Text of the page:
>Myth Four: Zigbee is an ad-hoc, self healing network

Nearly, but only “with a little help from my friends”.

  • Configuring a Zigbee network can be a considerable exercise in its own right; automatic configuration and healing requires significant intelligence and complex algorithms to be programmed into the application. The problem of orphan nodes (nodes that cannot find a valid router, even though the network is below capacity limits) can be significant and require complex time and power consuming solutions. If the network layout changes, then the configuration process may need to start again.
  • A Zigbee network requires that it knows its own configuration (owned by the “Coordinator”): Routers, once identified, need to stay put. Routers that go-off-line or move can also leave behind orphans which can be problematic to clear up (and this is up to you to do).

>Myth Five: Zigbee is long range

Through its meshing capabilities, Zigbee can attain long range. However, this comes at a price and there are nearly always better ways to achieve range in an application specific application.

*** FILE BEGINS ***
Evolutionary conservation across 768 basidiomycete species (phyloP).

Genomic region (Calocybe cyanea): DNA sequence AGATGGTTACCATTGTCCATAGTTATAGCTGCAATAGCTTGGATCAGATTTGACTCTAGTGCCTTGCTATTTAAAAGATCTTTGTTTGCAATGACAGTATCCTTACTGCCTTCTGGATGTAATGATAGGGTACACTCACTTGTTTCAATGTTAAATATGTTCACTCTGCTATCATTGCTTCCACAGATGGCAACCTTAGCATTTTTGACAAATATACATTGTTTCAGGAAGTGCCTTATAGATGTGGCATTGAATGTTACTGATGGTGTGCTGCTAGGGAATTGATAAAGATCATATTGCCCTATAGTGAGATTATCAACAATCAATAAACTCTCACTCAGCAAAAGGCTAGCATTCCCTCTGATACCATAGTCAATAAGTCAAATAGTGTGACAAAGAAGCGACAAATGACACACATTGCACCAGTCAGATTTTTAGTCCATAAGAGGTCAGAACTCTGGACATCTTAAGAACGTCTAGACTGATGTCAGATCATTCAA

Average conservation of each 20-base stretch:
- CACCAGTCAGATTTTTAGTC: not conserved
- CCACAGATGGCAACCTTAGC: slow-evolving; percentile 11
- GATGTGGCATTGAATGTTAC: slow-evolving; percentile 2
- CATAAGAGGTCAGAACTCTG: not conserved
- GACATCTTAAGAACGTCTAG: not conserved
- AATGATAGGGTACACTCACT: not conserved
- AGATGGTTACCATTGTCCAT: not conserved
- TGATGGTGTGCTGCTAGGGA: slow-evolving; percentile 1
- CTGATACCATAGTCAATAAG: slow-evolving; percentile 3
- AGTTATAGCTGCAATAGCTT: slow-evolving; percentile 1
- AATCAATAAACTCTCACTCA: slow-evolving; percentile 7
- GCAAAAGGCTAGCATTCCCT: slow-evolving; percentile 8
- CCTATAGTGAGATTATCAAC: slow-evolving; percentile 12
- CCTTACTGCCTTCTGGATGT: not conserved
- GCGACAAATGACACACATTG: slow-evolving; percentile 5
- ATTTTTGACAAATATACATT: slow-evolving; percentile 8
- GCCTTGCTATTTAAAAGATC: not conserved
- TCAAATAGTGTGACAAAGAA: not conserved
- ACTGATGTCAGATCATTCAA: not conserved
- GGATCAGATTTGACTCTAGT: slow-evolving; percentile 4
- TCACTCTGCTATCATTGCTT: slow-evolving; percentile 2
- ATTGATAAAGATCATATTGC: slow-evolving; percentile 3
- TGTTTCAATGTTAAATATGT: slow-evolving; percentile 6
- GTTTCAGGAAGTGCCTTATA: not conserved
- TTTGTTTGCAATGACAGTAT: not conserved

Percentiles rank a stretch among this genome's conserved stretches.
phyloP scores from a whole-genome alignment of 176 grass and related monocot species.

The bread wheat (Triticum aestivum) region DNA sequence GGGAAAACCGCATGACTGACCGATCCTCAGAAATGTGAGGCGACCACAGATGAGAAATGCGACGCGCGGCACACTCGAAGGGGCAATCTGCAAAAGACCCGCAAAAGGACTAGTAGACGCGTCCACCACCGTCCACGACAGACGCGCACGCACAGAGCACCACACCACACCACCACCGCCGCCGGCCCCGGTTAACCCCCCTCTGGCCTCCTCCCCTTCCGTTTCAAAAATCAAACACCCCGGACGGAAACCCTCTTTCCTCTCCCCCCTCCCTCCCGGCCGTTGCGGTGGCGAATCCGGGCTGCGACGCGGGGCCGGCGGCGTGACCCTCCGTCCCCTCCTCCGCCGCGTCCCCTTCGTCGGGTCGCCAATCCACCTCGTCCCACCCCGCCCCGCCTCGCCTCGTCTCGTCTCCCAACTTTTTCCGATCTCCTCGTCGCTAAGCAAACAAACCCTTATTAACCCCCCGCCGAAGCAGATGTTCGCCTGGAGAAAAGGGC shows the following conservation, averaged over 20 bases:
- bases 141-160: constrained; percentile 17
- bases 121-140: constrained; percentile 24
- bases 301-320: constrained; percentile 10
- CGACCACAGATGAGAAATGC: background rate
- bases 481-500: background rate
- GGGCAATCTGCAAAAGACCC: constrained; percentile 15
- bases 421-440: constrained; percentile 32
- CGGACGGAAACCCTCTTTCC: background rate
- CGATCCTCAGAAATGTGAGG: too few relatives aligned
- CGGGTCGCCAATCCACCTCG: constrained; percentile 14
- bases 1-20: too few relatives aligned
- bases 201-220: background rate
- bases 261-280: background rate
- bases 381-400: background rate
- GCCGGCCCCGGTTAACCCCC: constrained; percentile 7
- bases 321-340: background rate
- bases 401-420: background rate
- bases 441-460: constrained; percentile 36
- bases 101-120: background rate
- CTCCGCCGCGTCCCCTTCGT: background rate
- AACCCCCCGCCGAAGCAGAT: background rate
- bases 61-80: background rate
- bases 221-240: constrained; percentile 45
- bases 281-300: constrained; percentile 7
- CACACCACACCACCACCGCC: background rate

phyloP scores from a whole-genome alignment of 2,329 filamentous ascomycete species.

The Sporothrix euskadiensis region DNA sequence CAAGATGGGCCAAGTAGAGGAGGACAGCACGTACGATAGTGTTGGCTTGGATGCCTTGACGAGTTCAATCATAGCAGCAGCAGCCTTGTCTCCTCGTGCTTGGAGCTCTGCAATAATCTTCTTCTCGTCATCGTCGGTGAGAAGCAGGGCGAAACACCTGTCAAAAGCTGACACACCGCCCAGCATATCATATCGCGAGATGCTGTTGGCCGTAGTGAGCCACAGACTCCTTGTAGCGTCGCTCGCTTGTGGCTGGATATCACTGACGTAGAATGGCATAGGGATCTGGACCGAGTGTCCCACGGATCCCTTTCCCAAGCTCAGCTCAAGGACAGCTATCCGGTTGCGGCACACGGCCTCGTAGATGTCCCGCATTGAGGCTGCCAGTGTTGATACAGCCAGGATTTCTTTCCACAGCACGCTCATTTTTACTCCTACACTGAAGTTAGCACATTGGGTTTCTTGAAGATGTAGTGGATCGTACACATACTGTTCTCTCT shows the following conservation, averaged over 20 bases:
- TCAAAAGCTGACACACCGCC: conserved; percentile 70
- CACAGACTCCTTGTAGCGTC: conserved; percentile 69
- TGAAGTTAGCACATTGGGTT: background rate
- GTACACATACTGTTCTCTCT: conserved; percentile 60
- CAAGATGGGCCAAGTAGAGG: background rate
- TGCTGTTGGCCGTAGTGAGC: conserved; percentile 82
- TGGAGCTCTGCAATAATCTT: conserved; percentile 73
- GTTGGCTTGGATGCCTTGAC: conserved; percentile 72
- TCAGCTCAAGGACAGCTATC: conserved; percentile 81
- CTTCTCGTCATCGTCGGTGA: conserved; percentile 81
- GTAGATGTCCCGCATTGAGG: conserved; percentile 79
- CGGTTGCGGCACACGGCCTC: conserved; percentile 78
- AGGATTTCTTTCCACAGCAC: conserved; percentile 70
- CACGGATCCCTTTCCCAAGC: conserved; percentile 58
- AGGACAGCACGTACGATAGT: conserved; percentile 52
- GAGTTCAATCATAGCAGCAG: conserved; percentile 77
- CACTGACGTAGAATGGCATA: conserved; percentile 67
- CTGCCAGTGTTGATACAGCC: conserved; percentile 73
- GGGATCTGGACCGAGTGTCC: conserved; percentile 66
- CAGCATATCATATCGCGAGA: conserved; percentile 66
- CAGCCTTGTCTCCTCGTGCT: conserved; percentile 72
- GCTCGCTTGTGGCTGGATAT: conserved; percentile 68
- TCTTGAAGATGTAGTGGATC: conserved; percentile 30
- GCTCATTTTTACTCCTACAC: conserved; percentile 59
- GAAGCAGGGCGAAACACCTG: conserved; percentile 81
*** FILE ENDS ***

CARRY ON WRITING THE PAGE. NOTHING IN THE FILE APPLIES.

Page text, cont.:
• While long range can be achieved by mesh configurations, the price of meshing is lost efficiency, in spectrum usage and power consumption. Often it is better to achieve range directly (e.g. by sacrificing data rate, choosing other frequencies, etc.).
  • The 2.4GHz band primarily employed by Zigbee is limiting – lower range in air, more blocking by solid objects and water, interference from other devices. For many applications, 900MhZ bands, or 433 MHz offer much better solutions (as in the lighting example in the sidebar). In theory Zigbee supports other frequencies; however, in practice, such implementations are rare, off the mainstream and harder to develop.

Why, oh why, is it not simple to have Zigbee give me what I need?

Simply put: the dilemma of universal vs. optimized. Zigbee is a standard: intended to provide interoperability in many market areas. That is both its strength and its weakness. If your application demands that you interoperate with other devices form other manufacturers, then Zigbee can be a great solution. However, interoperability and universal applicability has a price and the myths we outline above start to reveal some of this price.

It is because of this that other standards continue to emerge to “compete” with Zigbee (e.g. EnOcean, Wave2M, Z-wave, ANT, 6LoWPAN, ISA100, Google Android@home, to mention just a few). It is also the reason that Zigbee itself fragments (core, PRO, IP, RF4CE) and its standards proliferate even in similar application spaces (11 profiles so far, and counting). Finally, it is the reason that so many industries, such as the lighting industry, find themselves unable to rally around a single standard.

It is the reason that people continue to develop custom solutions and that Venture’s partners use RFOS to develop truly optimized “application specific integrated wireless” solutions.